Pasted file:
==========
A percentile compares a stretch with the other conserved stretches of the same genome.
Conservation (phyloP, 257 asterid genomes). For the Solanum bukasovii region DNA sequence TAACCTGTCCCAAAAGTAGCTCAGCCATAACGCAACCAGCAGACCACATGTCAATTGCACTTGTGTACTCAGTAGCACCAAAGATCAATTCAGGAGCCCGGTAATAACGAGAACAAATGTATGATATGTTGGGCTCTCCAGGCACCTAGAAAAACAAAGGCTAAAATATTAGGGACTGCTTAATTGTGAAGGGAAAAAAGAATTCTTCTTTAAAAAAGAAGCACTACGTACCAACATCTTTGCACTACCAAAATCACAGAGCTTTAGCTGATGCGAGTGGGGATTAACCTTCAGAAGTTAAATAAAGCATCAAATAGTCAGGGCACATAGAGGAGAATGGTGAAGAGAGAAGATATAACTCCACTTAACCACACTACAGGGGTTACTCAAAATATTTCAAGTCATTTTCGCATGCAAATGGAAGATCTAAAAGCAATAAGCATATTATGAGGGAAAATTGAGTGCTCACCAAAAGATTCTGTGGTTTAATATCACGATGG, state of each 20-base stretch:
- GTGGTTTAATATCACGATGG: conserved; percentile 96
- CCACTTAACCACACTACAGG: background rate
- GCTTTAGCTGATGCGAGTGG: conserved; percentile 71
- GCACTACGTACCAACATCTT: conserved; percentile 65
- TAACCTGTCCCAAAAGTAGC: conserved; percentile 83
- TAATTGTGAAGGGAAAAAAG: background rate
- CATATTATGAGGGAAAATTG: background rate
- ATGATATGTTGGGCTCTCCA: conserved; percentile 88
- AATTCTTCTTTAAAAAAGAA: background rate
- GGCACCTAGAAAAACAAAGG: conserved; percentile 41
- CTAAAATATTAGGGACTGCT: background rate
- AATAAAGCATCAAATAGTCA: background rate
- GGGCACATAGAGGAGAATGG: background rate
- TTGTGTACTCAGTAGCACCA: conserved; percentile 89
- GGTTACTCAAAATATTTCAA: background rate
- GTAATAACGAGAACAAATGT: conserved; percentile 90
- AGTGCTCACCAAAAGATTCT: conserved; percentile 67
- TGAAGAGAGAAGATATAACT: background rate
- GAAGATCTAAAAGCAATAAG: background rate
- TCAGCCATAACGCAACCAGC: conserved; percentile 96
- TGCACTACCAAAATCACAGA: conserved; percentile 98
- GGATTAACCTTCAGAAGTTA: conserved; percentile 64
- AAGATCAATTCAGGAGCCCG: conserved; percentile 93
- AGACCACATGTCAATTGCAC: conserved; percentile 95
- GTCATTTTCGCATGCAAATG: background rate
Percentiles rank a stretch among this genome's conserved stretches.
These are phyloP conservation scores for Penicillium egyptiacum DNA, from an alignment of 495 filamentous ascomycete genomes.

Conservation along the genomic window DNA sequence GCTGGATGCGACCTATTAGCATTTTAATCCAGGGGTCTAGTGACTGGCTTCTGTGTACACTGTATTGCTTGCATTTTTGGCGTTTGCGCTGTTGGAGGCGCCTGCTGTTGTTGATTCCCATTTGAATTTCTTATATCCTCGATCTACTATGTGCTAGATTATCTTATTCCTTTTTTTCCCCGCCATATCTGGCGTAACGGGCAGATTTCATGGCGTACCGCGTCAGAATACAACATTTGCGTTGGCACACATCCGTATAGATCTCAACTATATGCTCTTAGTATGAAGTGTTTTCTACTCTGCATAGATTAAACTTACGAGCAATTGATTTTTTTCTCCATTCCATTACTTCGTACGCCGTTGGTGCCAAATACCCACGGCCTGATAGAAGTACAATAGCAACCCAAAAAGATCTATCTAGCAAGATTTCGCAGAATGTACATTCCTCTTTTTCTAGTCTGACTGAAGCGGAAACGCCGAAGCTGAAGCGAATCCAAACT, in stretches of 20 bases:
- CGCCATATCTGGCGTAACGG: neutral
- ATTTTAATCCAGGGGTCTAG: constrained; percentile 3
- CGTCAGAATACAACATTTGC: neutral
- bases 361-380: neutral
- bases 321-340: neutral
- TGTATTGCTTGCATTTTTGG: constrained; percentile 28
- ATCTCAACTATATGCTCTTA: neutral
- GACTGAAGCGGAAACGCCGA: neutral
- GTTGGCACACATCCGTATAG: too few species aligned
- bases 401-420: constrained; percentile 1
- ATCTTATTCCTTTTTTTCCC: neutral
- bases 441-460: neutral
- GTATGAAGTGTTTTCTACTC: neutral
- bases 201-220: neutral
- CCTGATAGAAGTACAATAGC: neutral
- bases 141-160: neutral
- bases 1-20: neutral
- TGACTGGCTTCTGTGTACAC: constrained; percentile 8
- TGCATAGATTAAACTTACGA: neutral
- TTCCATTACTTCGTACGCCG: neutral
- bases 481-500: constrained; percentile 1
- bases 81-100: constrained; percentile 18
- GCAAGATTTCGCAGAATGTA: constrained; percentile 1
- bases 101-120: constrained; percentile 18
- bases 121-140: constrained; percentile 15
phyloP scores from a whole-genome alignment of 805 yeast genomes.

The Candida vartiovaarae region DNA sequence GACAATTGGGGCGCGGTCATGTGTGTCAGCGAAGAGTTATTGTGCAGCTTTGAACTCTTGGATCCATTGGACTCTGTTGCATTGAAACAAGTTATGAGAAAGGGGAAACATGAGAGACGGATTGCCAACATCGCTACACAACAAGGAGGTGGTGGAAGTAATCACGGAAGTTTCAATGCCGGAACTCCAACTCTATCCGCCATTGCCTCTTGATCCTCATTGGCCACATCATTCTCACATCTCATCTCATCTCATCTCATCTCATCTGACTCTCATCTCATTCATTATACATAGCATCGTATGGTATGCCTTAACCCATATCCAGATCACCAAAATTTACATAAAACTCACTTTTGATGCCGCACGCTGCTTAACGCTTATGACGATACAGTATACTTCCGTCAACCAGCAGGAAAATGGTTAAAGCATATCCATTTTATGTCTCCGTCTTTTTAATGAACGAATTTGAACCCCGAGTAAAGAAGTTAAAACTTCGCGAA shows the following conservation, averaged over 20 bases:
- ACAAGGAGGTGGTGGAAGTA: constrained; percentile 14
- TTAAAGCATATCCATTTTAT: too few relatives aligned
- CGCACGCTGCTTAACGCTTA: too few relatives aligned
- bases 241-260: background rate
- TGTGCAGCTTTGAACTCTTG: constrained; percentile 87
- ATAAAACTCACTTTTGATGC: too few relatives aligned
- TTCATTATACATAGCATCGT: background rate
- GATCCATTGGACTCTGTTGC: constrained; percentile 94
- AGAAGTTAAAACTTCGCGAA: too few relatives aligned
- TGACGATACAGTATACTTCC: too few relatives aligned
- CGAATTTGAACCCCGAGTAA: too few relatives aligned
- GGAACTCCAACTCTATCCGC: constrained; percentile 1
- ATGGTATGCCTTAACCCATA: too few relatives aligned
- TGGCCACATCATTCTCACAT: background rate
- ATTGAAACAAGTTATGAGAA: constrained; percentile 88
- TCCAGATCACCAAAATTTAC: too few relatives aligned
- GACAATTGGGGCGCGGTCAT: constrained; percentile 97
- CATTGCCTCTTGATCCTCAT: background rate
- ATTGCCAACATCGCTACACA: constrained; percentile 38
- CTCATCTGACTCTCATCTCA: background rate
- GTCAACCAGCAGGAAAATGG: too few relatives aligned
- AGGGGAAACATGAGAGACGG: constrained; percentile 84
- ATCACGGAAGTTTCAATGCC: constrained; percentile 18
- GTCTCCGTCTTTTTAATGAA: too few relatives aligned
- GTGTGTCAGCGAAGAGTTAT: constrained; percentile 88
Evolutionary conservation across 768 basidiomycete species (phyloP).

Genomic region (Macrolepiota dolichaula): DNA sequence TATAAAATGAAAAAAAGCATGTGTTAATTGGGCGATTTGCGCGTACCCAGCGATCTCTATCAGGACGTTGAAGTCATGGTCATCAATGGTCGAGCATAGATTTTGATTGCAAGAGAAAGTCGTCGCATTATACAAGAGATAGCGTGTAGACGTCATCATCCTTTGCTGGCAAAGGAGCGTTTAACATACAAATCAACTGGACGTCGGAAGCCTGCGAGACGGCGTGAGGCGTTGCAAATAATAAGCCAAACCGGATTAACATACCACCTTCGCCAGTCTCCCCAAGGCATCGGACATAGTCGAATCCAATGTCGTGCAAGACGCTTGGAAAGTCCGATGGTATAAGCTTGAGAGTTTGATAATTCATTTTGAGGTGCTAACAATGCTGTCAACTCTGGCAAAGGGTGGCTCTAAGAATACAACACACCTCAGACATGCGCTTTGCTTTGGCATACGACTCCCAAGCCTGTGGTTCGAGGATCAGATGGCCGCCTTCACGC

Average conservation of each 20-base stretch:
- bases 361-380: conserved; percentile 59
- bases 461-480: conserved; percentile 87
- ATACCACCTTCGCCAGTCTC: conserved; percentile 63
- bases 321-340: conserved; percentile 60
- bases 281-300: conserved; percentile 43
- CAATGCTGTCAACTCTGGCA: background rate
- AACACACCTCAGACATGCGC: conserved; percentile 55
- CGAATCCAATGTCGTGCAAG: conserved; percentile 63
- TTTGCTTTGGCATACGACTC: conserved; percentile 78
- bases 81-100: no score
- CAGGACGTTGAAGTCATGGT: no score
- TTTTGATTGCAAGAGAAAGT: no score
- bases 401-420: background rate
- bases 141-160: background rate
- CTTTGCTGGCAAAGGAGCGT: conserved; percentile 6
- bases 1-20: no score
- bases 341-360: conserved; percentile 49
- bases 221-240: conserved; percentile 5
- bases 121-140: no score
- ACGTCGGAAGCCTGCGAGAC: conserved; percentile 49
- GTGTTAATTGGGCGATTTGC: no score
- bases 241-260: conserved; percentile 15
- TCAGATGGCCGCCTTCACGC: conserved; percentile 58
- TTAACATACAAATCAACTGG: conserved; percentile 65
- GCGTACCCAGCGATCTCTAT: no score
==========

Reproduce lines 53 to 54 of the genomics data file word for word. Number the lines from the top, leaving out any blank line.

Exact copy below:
- GCAAGATTTCGCAGAATGTA: constrained; percentile 1
- bases 101-120: constrained; percentile 18